Other features and advantages of the present invention will become apparent from the following description of the invention that refers to the accompanying drawings.

BRIEF DESCRIPTION OF THE DRAWINGS

FIG. 1 is a simplified block diagram of a system including an electronic dimming ballast for driving a fluorescent lamp according to a first embodiment of the present invention;

FIG. 2 is a simplified block diagram showing the electronic dimming ballast of FIG. 1 in greater detail;

FIG. 3 is a simplified schematic diagram showing a bus capacitor, a sense resistor, an inverter circuit, and a resonant tank of the electronic dimming ballast of FIG. 2 in greater detail;

FIG. 4 is a simplified schematic diagram showing a current transformer of the resonant tank of FIG. 3 in greater detail;

FIG. 5 is a simplified schematic diagram showing in greater detail a push/pull converter, which includes the inverter circuit, the bus capacitor, and the sense resistor of FIG. 3;

FIG. 6 is a simplified diagram of waveforms showing the operation of the push/pull converter and the control circuit of the ballast of FIG. 2 during normal operation;

FIG. 7 is a simplified schematic diagram of a measurement circuit of the ballast of FIG. 2 for measuring a lamp voltage and a lamp current of the fluorescent lamp;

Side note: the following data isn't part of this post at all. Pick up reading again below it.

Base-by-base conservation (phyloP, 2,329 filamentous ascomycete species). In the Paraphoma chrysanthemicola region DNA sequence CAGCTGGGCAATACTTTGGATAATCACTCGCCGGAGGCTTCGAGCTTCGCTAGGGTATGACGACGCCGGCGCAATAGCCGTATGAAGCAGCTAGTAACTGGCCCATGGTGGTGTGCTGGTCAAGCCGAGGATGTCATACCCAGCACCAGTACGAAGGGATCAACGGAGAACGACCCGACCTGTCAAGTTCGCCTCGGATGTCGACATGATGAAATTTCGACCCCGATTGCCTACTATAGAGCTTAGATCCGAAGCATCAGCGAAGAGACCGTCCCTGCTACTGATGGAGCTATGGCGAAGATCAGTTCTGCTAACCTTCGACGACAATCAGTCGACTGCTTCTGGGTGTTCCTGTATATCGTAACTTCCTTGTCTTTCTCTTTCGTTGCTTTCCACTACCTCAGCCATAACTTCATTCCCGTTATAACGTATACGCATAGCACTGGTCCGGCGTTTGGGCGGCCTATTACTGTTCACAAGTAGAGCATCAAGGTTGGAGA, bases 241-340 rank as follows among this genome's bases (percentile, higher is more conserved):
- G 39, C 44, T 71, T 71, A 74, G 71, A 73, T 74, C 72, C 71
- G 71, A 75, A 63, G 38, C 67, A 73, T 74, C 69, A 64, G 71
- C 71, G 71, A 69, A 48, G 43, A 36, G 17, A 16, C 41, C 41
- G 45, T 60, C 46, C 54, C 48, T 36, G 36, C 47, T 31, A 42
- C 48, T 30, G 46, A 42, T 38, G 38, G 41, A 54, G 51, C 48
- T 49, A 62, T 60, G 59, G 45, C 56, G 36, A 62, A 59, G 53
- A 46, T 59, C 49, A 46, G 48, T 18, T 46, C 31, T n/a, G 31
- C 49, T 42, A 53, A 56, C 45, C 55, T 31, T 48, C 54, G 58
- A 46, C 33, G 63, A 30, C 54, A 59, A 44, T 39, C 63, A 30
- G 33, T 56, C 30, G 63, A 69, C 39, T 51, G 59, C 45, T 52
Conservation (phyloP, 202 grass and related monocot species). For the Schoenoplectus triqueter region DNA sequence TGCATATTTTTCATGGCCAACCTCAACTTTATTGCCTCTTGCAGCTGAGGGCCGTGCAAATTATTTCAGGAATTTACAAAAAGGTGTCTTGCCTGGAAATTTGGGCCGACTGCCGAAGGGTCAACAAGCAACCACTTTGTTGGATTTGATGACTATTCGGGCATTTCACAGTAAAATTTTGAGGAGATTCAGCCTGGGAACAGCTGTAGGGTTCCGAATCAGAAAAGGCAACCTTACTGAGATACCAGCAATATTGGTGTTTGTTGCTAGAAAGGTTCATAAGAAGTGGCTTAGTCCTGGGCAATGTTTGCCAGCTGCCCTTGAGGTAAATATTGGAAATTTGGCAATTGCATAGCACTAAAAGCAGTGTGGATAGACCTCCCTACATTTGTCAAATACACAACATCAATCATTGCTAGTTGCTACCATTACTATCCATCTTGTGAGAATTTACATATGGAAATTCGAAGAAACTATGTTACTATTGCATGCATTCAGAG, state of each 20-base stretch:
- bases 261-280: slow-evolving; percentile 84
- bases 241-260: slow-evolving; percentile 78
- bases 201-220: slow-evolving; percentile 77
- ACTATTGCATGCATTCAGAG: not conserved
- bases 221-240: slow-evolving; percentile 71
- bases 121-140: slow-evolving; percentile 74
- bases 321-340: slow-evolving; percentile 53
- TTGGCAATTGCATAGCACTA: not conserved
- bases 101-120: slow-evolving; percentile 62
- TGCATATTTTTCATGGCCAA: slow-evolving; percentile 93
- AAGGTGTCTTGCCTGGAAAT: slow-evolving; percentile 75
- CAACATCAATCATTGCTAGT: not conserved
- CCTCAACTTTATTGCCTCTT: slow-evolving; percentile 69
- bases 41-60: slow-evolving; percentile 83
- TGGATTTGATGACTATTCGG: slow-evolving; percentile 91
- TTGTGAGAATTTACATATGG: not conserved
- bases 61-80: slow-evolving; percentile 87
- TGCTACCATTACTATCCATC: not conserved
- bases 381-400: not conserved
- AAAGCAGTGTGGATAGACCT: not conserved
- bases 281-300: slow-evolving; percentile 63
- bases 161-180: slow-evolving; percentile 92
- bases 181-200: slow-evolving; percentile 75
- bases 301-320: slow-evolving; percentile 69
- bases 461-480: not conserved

FIG. 8 is a simplified diagram showing the lamp voltage, a real component of the lamp current, and a reactive component of the lamp current of the fluorescent lamp;

FIG. 9 is a simplified block diagram of a control circuit of the ballast of FIG. 2;

FIGS. 10A and 10B are simplified schematic diagrams of the control circuit of FIG. 9;

FIG. 11 is a simplified flowchart of a target lamp current procedure executed periodically by a microcontroller of the control circuit of FIG. 9;

FIG. 12 is a simplified flowchart of a startup procedure executed by the microcontroller of the control circuit of FIG. 9;

FIG. 13 is a simplified block diagram of an electronic dimming ballast according to a second embodiment of the present invention;

FIG. 14 is a simplified schematic diagram showing a charge pump, an inverter circuit, and a resonant tank circuit of the ballast of FIG. 13 in greater detail; and

FIG. 15 is a simplified schematic diagram of a lamp current measurement circuit of the measurement circuit of FIG. 7 according to a third embodiment of the present invention.

DETAILED DESCRIPTION OF THE INVENTION

The foregoing summary, as well as the following detailed description of the preferred embodiments, is better understood when read in conjunction with the appended drawings. For the purposes of illustrating the invention, there is shown in the drawings an embodiment that is presently preferred, in which like numerals represent similar parts throughout the several views of the drawings, it being understood, however, that the invention is not limited to the specific methods and instrumentalities disclosed.